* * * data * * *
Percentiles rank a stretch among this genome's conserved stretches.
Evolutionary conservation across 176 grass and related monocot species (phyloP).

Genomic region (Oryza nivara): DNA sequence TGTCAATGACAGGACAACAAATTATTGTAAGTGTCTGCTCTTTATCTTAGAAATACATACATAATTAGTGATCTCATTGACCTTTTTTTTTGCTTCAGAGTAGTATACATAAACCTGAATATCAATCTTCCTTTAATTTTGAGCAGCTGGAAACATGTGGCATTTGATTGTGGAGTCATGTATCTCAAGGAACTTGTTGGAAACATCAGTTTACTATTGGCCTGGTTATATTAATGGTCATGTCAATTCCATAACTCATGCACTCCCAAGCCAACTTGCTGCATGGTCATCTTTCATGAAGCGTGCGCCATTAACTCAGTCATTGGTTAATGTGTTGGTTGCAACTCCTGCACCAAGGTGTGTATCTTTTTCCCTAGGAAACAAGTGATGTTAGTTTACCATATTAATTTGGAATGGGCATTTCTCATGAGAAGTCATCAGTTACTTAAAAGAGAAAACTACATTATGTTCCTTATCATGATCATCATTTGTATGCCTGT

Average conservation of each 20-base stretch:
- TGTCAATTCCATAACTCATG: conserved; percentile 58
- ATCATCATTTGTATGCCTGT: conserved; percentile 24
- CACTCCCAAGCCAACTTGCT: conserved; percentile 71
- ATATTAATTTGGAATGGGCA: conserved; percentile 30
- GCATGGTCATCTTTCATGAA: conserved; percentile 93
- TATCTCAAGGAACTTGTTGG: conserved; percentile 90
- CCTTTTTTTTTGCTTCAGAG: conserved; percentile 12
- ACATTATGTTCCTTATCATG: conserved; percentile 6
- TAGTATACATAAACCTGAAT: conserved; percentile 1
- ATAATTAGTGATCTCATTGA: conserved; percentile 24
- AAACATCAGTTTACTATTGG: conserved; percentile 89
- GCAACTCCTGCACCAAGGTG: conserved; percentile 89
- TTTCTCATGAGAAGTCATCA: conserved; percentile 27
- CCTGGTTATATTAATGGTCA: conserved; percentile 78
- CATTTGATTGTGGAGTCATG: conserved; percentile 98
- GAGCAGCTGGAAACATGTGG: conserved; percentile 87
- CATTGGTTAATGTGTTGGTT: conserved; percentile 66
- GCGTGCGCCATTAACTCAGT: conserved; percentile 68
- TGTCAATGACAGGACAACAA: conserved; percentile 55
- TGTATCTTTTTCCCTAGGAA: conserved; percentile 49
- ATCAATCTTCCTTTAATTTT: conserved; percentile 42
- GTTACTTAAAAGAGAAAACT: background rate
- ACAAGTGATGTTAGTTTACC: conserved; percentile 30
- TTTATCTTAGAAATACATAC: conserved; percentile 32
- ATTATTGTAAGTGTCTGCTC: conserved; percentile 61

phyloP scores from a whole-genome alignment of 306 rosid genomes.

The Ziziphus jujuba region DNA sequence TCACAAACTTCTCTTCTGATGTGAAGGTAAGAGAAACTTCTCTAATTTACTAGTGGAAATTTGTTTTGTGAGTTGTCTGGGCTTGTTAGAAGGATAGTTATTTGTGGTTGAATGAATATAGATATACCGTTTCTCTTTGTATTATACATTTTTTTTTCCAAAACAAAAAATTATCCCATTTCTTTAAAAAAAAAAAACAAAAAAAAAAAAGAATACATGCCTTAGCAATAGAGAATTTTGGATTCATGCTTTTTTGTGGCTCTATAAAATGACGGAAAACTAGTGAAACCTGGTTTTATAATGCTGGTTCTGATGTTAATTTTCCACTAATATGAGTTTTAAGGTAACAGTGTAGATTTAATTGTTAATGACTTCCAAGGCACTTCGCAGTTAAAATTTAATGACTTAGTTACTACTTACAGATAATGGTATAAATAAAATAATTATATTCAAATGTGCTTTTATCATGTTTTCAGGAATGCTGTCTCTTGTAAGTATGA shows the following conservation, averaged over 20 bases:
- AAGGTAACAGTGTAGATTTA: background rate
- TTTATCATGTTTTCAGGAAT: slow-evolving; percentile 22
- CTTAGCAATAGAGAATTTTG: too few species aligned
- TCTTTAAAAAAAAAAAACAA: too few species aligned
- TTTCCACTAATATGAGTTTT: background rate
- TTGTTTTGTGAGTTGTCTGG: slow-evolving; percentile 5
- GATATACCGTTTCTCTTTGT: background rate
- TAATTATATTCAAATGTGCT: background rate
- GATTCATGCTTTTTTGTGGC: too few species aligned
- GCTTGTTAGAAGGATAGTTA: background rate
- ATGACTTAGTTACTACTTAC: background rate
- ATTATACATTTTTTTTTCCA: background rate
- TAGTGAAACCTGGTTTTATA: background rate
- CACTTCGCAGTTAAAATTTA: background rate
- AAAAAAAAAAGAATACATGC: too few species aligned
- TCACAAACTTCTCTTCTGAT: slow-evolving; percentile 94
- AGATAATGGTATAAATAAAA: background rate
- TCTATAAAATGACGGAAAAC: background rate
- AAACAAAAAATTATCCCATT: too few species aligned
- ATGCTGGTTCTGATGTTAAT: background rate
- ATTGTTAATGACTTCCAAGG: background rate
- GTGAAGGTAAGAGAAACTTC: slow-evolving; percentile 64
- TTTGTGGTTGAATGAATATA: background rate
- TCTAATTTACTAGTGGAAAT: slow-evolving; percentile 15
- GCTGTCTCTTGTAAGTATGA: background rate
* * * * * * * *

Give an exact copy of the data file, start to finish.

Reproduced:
Percentiles rank a stretch among this genome's conserved stretches.
Evolutionary conservation across 176 grass and related monocot species (phyloP).

Genomic region (Oryza nivara): DNA sequence TGTCAATGACAGGACAACAAATTATTGTAAGTGTCTGCTCTTTATCTTAGAAATACATACATAATTAGTGATCTCATTGACCTTTTTTTTTGCTTCAGAGTAGTATACATAAACCTGAATATCAATCTTCCTTTAATTTTGAGCAGCTGGAAACATGTGGCATTTGATTGTGGAGTCATGTATCTCAAGGAACTTGTTGGAAACATCAGTTTACTATTGGCCTGGTTATATTAATGGTCATGTCAATTCCATAACTCATGCACTCCCAAGCCAACTTGCTGCATGGTCATCTTTCATGAAGCGTGCGCCATTAACTCAGTCATTGGTTAATGTGTTGGTTGCAACTCCTGCACCAAGGTGTGTATCTTTTTCCCTAGGAAACAAGTGATGTTAGTTTACCATATTAATTTGGAATGGGCATTTCTCATGAGAAGTCATCAGTTACTTAAAAGAGAAAACTACATTATGTTCCTTATCATGATCATCATTTGTATGCCTGT

Average conservation of each 20-base stretch:
- TGTCAATTCCATAACTCATG: conserved; percentile 58
- ATCATCATTTGTATGCCTGT: conserved; percentile 24
- CACTCCCAAGCCAACTTGCT: conserved; percentile 71
- ATATTAATTTGGAATGGGCA: conserved; percentile 30
- GCATGGTCATCTTTCATGAA: conserved; percentile 93
- TATCTCAAGGAACTTGTTGG: conserved; percentile 90
- CCTTTTTTTTTGCTTCAGAG: conserved; percentile 12
- ACATTATGTTCCTTATCATG: conserved; percentile 6
- TAGTATACATAAACCTGAAT: conserved; percentile 1
- ATAATTAGTGATCTCATTGA: conserved; percentile 24
- AAACATCAGTTTACTATTGG: conserved; percentile 89
- GCAACTCCTGCACCAAGGTG: conserved; percentile 89
- TTTCTCATGAGAAGTCATCA: conserved; percentile 27
- CCTGGTTATATTAATGGTCA: conserved; percentile 78
- CATTTGATTGTGGAGTCATG: conserved; percentile 98
- GAGCAGCTGGAAACATGTGG: conserved; percentile 87
- CATTGGTTAATGTGTTGGTT: conserved; percentile 66
- GCGTGCGCCATTAACTCAGT: conserved; percentile 68
- TGTCAATGACAGGACAACAA: conserved; percentile 55
- TGTATCTTTTTCCCTAGGAA: conserved; percentile 49
- ATCAATCTTCCTTTAATTTT: conserved; percentile 42
- GTTACTTAAAAGAGAAAACT: background rate
- ACAAGTGATGTTAGTTTACC: conserved; percentile 30
- TTTATCTTAGAAATACATAC: conserved; percentile 32
- ATTATTGTAAGTGTCTGCTC: conserved; percentile 61

phyloP scores from a whole-genome alignment of 306 rosid genomes.

The Ziziphus jujuba region DNA sequence TCACAAACTTCTCTTCTGATGTGAAGGTAAGAGAAACTTCTCTAATTTACTAGTGGAAATTTGTTTTGTGAGTTGTCTGGGCTTGTTAGAAGGATAGTTATTTGTGGTTGAATGAATATAGATATACCGTTTCTCTTTGTATTATACATTTTTTTTTCCAAAACAAAAAATTATCCCATTTCTTTAAAAAAAAAAAACAAAAAAAAAAAAGAATACATGCCTTAGCAATAGAGAATTTTGGATTCATGCTTTTTTGTGGCTCTATAAAATGACGGAAAACTAGTGAAACCTGGTTTTATAATGCTGGTTCTGATGTTAATTTTCCACTAATATGAGTTTTAAGGTAACAGTGTAGATTTAATTGTTAATGACTTCCAAGGCACTTCGCAGTTAAAATTTAATGACTTAGTTACTACTTACAGATAATGGTATAAATAAAATAATTATATTCAAATGTGCTTTTATCATGTTTTCAGGAATGCTGTCTCTTGTAAGTATGA shows the following conservation, averaged over 20 bases:
- AAGGTAACAGTGTAGATTTA: background rate
- TTTATCATGTTTTCAGGAAT: slow-evolving; percentile 22
- CTTAGCAATAGAGAATTTTG: too few species aligned
- TCTTTAAAAAAAAAAAACAA: too few species aligned
- TTTCCACTAATATGAGTTTT: background rate
- TTGTTTTGTGAGTTGTCTGG: slow-evolving; percentile 5
- GATATACCGTTTCTCTTTGT: background rate
- TAATTATATTCAAATGTGCT: background rate
- GATTCATGCTTTTTTGTGGC: too few species aligned
- GCTTGTTAGAAGGATAGTTA: background rate
- ATGACTTAGTTACTACTTAC: background rate
- ATTATACATTTTTTTTTCCA: background rate
- TAGTGAAACCTGGTTTTATA: background rate
- CACTTCGCAGTTAAAATTTA: background rate
- AAAAAAAAAAGAATACATGC: too few species aligned
- TCACAAACTTCTCTTCTGAT: slow-evolving; percentile 94
- AGATAATGGTATAAATAAAA: background rate
- TCTATAAAATGACGGAAAAC: background rate
- AAACAAAAAATTATCCCATT: too few species aligned
- ATGCTGGTTCTGATGTTAAT: background rate
- ATTGTTAATGACTTCCAAGG: background rate
- GTGAAGGTAAGAGAAACTTC: slow-evolving; percentile 64
- TTTGTGGTTGAATGAATATA: background rate
- TCTAATTTACTAGTGGAAAT: slow-evolving; percentile 15
- GCTGTCTCTTGTAAGTATGA: background rate